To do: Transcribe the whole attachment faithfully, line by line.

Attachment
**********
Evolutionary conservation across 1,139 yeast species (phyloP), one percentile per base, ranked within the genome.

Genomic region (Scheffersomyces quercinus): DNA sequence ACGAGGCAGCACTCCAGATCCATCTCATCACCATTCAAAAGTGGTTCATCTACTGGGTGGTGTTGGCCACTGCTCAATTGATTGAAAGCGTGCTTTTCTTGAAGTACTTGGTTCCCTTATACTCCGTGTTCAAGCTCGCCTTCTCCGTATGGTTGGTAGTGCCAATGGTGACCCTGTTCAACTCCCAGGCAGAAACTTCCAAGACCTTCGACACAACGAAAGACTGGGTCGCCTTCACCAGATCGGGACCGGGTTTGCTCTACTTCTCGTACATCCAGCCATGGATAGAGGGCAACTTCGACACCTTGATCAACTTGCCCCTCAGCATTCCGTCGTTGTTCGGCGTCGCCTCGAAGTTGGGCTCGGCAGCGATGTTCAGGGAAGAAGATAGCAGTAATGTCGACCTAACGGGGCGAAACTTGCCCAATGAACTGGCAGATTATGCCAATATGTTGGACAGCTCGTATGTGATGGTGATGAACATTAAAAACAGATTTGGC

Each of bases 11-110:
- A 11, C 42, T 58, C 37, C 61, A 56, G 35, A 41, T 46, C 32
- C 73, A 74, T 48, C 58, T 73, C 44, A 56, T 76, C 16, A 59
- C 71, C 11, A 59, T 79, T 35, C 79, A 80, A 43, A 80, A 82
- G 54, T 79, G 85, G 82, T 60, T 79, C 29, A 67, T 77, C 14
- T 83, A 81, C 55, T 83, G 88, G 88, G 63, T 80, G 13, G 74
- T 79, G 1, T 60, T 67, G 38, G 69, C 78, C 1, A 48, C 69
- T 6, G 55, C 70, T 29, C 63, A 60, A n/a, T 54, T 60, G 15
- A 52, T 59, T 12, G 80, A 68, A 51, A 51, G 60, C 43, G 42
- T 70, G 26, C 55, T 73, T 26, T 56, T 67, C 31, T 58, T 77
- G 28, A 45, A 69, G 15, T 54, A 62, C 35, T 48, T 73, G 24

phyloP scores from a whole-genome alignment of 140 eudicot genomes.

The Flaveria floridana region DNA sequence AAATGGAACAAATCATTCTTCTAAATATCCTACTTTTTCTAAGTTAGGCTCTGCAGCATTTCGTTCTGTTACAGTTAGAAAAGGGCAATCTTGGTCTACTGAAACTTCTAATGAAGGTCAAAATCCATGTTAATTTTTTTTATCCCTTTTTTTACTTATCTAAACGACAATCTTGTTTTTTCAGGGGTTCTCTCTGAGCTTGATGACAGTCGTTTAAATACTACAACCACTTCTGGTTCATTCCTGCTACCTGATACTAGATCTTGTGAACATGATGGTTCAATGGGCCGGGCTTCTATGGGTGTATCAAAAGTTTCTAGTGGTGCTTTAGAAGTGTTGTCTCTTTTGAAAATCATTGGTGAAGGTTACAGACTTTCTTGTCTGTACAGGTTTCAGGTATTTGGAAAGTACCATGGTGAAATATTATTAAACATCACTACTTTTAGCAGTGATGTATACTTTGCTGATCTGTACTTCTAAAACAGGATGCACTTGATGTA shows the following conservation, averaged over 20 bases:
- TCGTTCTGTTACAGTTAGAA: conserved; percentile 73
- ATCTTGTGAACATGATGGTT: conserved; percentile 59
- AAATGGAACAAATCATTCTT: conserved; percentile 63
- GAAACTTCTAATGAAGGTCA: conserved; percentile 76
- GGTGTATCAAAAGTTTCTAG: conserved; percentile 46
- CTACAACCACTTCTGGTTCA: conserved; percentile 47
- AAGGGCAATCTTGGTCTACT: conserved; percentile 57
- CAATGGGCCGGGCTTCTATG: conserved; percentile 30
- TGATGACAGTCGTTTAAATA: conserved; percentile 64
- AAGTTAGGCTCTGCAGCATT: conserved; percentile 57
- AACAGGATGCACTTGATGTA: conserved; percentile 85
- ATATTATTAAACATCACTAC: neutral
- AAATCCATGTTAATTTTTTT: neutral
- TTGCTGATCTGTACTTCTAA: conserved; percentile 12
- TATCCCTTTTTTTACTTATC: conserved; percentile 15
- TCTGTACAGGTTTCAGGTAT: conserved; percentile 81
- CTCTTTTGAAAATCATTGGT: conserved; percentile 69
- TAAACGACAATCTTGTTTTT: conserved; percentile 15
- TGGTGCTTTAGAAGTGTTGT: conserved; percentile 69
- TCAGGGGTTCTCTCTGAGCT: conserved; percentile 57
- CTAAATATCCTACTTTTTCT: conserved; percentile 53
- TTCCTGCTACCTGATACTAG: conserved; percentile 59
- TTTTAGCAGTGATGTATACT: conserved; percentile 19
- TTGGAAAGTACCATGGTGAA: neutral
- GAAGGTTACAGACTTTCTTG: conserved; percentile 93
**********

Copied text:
Evolutionary conservation across 1,139 yeast species (phyloP), one percentile per base, ranked within the genome.

Genomic region (Scheffersomyces quercinus): DNA sequence ACGAGGCAGCACTCCAGATCCATCTCATCACCATTCAAAAGTGGTTCATCTACTGGGTGGTGTTGGCCACTGCTCAATTGATTGAAAGCGTGCTTTTCTTGAAGTACTTGGTTCCCTTATACTCCGTGTTCAAGCTCGCCTTCTCCGTATGGTTGGTAGTGCCAATGGTGACCCTGTTCAACTCCCAGGCAGAAACTTCCAAGACCTTCGACACAACGAAAGACTGGGTCGCCTTCACCAGATCGGGACCGGGTTTGCTCTACTTCTCGTACATCCAGCCATGGATAGAGGGCAACTTCGACACCTTGATCAACTTGCCCCTCAGCATTCCGTCGTTGTTCGGCGTCGCCTCGAAGTTGGGCTCGGCAGCGATGTTCAGGGAAGAAGATAGCAGTAATGTCGACCTAACGGGGCGAAACTTGCCCAATGAACTGGCAGATTATGCCAATATGTTGGACAGCTCGTATGTGATGGTGATGAACATTAAAAACAGATTTGGC

Each of bases 11-110:
- A 11, C 42, T 58, C 37, C 61, A 56, G 35, A 41, T 46, C 32
- C 73, A 74, T 48, C 58, T 73, C 44, A 56, T 76, C 16, A 59
- C 71, C 11, A 59, T 79, T 35, C 79, A 80, A 43, A 80, A 82
- G 54, T 79, G 85, G 82, T 60, T 79, C 29, A 67, T 77, C 14
- T 83, A 81, C 55, T 83, G 88, G 88, G 63, T 80, G 13, G 74
- T 79, G 1, T 60, T 67, G 38, G 69, C 78, C 1, A 48, C 69
- T 6, G 55, C 70, T 29, C 63, A 60, A n/a, T 54, T 60, G 15
- A 52, T 59, T 12, G 80, A 68, A 51, A 51, G 60, C 43, G 42
- T 70, G 26, C 55, T 73, T 26, T 56, T 67, C 31, T 58, T 77
- G 28, A 45, A 69, G 15, T 54, A 62, C 35, T 48, T 73, G 24

phyloP scores from a whole-genome alignment of 140 eudicot genomes.

The Flaveria floridana region DNA sequence AAATGGAACAAATCATTCTTCTAAATATCCTACTTTTTCTAAGTTAGGCTCTGCAGCATTTCGTTCTGTTACAGTTAGAAAAGGGCAATCTTGGTCTACTGAAACTTCTAATGAAGGTCAAAATCCATGTTAATTTTTTTTATCCCTTTTTTTACTTATCTAAACGACAATCTTGTTTTTTCAGGGGTTCTCTCTGAGCTTGATGACAGTCGTTTAAATACTACAACCACTTCTGGTTCATTCCTGCTACCTGATACTAGATCTTGTGAACATGATGGTTCAATGGGCCGGGCTTCTATGGGTGTATCAAAAGTTTCTAGTGGTGCTTTAGAAGTGTTGTCTCTTTTGAAAATCATTGGTGAAGGTTACAGACTTTCTTGTCTGTACAGGTTTCAGGTATTTGGAAAGTACCATGGTGAAATATTATTAAACATCACTACTTTTAGCAGTGATGTATACTTTGCTGATCTGTACTTCTAAAACAGGATGCACTTGATGTA shows the following conservation, averaged over 20 bases:
- TCGTTCTGTTACAGTTAGAA: conserved; percentile 73
- ATCTTGTGAACATGATGGTT: conserved; percentile 59
- AAATGGAACAAATCATTCTT: conserved; percentile 63
- GAAACTTCTAATGAAGGTCA: conserved; percentile 76
- GGTGTATCAAAAGTTTCTAG: conserved; percentile 46
- CTACAACCACTTCTGGTTCA: conserved; percentile 47
- AAGGGCAATCTTGGTCTACT: conserved; percentile 57
- CAATGGGCCGGGCTTCTATG: conserved; percentile 30
- TGATGACAGTCGTTTAAATA: conserved; percentile 64
- AAGTTAGGCTCTGCAGCATT: conserved; percentile 57
- AACAGGATGCACTTGATGTA: conserved; percentile 85
- ATATTATTAAACATCACTAC: neutral
- AAATCCATGTTAATTTTTTT: neutral
- TTGCTGATCTGTACTTCTAA: conserved; percentile 12
- TATCCCTTTTTTTACTTATC: conserved; percentile 15
- TCTGTACAGGTTTCAGGTAT: conserved; percentile 81
- CTCTTTTGAAAATCATTGGT: conserved; percentile 69
- TAAACGACAATCTTGTTTTT: conserved; percentile 15
- TGGTGCTTTAGAAGTGTTGT: conserved; percentile 69
- TCAGGGGTTCTCTCTGAGCT: conserved; percentile 57
- CTAAATATCCTACTTTTTCT: conserved; percentile 53
- TTCCTGCTACCTGATACTAG: conserved; percentile 59
- TTTTAGCAGTGATGTATACT: conserved; percentile 19
- TTGGAAAGTACCATGGTGAA: neutral
- GAAGGTTACAGACTTTCTTG: conserved; percentile 93